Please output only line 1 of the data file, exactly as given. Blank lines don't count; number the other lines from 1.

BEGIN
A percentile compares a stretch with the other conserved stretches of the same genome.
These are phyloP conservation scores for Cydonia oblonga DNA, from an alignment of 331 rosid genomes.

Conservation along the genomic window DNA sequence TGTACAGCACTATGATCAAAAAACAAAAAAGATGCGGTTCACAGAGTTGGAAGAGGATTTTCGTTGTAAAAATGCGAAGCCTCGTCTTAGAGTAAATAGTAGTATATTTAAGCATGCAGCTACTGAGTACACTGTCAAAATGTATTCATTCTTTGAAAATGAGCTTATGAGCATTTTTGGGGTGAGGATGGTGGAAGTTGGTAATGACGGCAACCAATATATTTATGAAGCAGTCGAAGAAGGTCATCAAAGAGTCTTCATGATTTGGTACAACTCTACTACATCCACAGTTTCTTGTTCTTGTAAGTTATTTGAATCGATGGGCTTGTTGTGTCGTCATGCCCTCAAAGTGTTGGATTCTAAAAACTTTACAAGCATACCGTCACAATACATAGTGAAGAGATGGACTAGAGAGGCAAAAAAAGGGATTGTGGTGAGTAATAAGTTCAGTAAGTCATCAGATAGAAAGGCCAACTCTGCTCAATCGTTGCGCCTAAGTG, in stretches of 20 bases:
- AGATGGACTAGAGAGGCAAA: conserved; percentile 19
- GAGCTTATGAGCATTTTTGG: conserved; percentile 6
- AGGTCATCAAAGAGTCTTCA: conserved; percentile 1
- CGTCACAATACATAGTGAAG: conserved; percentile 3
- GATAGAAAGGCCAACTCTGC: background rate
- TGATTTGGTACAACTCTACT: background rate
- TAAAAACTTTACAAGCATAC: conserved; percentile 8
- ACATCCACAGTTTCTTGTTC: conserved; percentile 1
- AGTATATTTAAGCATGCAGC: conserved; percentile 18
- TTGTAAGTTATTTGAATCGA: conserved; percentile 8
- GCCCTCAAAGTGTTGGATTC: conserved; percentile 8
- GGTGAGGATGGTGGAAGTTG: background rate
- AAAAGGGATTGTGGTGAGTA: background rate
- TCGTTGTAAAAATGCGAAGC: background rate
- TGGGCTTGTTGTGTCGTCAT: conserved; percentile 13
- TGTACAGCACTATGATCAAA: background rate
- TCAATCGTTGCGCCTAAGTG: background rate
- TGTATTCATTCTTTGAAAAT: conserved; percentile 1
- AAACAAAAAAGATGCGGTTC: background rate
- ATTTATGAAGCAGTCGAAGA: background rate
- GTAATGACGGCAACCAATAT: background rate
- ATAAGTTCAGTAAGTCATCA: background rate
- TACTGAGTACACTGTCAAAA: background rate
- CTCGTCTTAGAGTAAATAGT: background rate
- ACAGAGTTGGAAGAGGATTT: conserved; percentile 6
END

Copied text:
A percentile compares a stretch with the other conserved stretches of the same genome.